The Prosecutor of the International Criminal Court announced on Wednesday that he will open an immediate investigation into possible war crimes committed by Russia in Ukraine, in response to the request of an unprecedented number of member states of the Court.
Officials in Russia, Ukraine and the United Nations assert that the full-scale Russian invasion of Ukraine on February 24 did not overthrow the government in Kyiv, but that thousands of people are believed to have been killed or injured.
“Officially active investigations in Ukraine begin as soon as referrals are received from 39 state parties,” Prosecutor General Karim Khan wrote on Twitter.
Referrals by ICC member states speed up the investigation because they allow the prosecutor to bypass having to seek court approval in The Hague, saving months of procedure.
The prosecutor had already said on Monday that he would seek court approval for alleged war crimes in Ukraine, Reuters reported.
Khan added in a statement that the Prosecutor General’s Office will begin to collect evidence on “any past and current allegations of war crimes, crimes against humanity or genocide committed in any part of the territory of Ukraine by any person.”
The ICC’s moves came after the United Nations General Assembly on Wednesday overwhelmingly adopted a resolution demanding Russia’s “immediate” withdrawal from Ukraine, in a strong rebuke of Moscow’s invasion by the vast majority of the world’s nations.
After more than two days of extraordinary debate, which saw the Ukrainian ambassador to Russia accused of genocide, 141 of the 193 UN member states voted in favor of the non-binding resolution.
China was among 35 countries that abstained from voting, while only five countries voted against the resolution, Eritrea, North Korea, Syria, Belarus, and of course Russia.
The resolution said it “regretted” the invasion of Ukraine “in the strongest terms” and condemned President Vladimir Putin’s decision to put his nuclear forces on alert.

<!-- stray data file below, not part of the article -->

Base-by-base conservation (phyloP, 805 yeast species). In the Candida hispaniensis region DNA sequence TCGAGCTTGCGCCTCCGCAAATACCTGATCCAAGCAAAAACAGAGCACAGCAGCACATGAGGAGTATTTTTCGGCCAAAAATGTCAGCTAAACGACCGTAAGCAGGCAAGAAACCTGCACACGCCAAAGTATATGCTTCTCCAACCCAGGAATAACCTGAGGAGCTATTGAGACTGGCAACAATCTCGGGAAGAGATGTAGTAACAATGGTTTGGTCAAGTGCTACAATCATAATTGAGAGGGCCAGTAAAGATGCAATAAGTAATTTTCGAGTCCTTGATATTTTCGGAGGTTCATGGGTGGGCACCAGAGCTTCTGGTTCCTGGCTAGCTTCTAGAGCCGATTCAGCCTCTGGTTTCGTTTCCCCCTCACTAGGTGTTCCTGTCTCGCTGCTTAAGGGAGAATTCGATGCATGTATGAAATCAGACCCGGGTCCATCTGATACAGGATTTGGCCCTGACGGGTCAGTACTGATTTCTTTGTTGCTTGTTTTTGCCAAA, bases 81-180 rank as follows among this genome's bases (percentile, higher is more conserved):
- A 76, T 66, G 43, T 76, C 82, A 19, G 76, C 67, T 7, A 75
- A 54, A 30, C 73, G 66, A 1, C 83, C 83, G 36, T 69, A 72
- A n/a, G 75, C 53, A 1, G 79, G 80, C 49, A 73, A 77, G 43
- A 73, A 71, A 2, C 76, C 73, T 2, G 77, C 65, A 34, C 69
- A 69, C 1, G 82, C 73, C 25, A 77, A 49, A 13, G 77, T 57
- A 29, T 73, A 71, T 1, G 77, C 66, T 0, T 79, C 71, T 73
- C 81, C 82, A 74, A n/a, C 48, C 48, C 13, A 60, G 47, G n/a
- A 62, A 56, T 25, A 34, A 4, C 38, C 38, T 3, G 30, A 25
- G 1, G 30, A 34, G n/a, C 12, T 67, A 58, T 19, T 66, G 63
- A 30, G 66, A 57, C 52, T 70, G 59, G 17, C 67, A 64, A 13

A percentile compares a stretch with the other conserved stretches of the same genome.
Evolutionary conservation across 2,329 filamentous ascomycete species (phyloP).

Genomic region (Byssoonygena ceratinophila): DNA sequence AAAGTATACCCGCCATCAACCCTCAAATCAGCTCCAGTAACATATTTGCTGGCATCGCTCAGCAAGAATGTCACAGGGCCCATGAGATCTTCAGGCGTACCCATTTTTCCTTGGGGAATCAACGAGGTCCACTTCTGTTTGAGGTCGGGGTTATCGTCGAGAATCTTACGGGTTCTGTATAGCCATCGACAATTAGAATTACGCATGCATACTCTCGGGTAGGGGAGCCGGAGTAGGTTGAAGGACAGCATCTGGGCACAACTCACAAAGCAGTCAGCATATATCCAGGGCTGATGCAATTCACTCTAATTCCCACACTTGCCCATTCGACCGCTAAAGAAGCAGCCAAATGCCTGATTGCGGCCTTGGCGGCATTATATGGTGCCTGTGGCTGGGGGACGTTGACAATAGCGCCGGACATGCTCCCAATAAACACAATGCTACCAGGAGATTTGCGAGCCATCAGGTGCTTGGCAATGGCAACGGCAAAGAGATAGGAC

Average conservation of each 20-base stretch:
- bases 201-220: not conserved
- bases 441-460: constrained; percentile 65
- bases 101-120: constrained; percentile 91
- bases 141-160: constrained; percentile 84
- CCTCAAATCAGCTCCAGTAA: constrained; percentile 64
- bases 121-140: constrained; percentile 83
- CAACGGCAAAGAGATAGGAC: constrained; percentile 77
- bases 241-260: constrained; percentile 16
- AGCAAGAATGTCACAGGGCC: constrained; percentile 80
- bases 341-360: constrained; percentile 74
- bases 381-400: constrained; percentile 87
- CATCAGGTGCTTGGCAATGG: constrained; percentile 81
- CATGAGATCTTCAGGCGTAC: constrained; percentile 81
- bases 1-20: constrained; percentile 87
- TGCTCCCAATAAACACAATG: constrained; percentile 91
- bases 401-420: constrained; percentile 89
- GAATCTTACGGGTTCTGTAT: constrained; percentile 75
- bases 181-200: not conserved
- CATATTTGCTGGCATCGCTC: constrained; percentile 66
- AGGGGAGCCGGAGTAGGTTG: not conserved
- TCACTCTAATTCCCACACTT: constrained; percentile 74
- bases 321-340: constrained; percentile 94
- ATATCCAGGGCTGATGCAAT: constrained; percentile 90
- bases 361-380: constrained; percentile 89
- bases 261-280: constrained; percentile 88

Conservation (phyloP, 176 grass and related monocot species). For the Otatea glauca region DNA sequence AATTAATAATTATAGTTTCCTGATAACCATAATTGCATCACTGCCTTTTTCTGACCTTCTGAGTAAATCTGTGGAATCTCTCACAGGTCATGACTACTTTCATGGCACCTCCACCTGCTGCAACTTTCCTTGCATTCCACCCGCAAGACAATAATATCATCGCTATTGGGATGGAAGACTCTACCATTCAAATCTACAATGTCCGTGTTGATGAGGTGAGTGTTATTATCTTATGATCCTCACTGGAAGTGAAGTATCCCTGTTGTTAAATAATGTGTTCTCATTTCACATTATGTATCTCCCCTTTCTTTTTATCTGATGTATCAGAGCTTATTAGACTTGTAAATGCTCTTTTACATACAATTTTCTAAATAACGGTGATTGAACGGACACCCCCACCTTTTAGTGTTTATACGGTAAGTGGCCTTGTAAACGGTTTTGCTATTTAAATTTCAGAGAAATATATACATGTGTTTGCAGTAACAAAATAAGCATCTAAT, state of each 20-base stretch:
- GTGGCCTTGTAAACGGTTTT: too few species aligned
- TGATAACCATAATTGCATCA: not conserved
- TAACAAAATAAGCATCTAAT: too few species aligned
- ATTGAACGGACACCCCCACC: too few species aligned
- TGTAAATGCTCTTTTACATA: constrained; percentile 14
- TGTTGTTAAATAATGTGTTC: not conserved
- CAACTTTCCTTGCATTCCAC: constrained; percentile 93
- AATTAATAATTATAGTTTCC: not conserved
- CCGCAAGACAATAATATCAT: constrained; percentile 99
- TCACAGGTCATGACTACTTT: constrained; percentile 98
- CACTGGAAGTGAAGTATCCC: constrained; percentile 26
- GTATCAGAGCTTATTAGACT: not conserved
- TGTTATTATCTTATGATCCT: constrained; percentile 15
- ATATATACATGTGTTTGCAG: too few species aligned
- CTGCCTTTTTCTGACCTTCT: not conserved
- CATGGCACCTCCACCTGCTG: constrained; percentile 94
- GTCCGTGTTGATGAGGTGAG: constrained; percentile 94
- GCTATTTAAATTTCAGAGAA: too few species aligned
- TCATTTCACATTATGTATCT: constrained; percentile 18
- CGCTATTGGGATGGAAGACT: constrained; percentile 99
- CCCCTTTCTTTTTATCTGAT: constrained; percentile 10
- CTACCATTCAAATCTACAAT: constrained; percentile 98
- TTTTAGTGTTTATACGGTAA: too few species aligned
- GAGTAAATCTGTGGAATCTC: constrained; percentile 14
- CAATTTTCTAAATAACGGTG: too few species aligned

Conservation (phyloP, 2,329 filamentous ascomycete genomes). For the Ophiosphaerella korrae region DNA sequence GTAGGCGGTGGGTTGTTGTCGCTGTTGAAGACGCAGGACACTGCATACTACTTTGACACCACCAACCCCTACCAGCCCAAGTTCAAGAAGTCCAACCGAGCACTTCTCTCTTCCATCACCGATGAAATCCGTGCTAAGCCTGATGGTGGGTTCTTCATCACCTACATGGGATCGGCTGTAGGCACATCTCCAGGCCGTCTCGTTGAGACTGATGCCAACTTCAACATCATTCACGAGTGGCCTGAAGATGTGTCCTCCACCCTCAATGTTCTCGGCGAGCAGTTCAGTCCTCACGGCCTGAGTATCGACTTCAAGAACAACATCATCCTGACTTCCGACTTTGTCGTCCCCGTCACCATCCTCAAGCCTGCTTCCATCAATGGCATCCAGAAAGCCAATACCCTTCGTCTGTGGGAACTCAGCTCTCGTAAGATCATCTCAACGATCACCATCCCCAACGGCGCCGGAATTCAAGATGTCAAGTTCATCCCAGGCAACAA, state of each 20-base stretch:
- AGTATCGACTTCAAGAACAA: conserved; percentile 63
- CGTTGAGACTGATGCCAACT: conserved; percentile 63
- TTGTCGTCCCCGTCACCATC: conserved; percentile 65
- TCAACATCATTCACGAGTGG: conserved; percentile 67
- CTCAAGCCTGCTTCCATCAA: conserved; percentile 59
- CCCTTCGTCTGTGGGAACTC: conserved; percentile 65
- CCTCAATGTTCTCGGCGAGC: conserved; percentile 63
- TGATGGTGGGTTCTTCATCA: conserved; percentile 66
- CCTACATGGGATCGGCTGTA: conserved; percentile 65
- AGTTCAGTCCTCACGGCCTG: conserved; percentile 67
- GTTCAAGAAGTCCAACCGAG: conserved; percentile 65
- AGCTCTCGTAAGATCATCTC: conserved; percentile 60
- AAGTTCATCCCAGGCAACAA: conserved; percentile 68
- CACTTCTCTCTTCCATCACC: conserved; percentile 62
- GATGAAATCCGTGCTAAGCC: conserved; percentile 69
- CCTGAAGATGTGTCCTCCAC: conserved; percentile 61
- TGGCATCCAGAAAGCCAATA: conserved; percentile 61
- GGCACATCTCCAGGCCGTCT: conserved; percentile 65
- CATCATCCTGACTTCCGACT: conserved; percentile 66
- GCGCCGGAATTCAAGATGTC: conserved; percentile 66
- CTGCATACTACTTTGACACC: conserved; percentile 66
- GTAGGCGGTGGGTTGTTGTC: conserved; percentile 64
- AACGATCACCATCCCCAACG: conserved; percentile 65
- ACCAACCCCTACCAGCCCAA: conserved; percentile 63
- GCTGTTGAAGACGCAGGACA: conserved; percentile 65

US President Joe Biden commented that the decision to condemn Russia’s invasion of Ukraine “illustrates the extent of global outrage at Russia’s horrific attack on a sovereign neighbour.”
Diplomats have described the vote as a pioneering move for democracy in an increasingly authoritarian world, and it came as Putin’s forces press on Kyiv and terrified Ukrainians flee.
“They have come to deprive Ukraine of its right to exist,” Ukraine’s ambassador, Sergei Kisletsya, told the assembly before the vote.
The Russian invasion of Ukraine caused heavy casualties among civilians on Wednesday, after bombing residential neighborhoods and besieging major cities.
Emergency services following a raid on a TV tower in Kyiv on Tuesday that killed five people
On the ground, the mayor of Kherson, a coastal city in southern Ukraine, confirmed that it had fallen into the hands of Russian forces on Wednesday, and it is the first major city occupied by Russia and has strategic importance because it is coastal and close to the Crimean peninsula.
The city’s mayor, Igor Kulekhaev, said that Russian forces stormed the city hall and imposed a curfew on residents.
Several cities were also heavily bombed in one of the most devastating days of the invasion to date.
Russian forces appeared to be surrounding major cities in Ukraine including Kharkiv and the coastal Mariupol.
Ukrainian President Volodymyr Zelensky called his people “a symbol of indomitable heroism”.
Sergey Orlov, the deputy mayor of Mariupol, told the BBC that the Mariupol region, in the southeast, was under continuous shelling on Wednesday.
He added, “The situation in Mariupol is horrific. We are close to a humanitarian catastrophe. We have been subjected to more than 15 hours of non-stop bombardment.”
“The Russian army uses all its weapons here – artillery, multiple launch rocket systems, aircraft, tactical missiles. They are trying to destroy the city,” he said.
Orlov noted that Russian forces were several kilometers away from the city on all sides, and that strikes on key infrastructure had cut off water and electricity supplies to parts of the city. He said a densely populated residential area on the city’s left bank was “almost completely destroyed”.
“We can’t count the number of casualties there, but we think that at least hundreds of people have died. We can’t go in to retrieve the bodies. My father lives there, I can’t reach him, and I don’t know if he is alive or dead,” he said.
The mayor of the besieged city of Kharkiv in eastern Ukraine said that the Russian bombing was inflicting heavy losses on the civilian population, but said that the city would not fall into the hands of Russian forces.
Ihor Terekhov told the BBC that shells and missiles were constantly hitting residential areas and that Russian tanks were getting closer.
He added that the Ukrainian forces were engaged in battles with what he called “subversive groups.”
Ukraine’s emergency services have said more than 2,000 civilians have been killed so far during the Russian invasion, although the BBC has not been able to independently verify that number.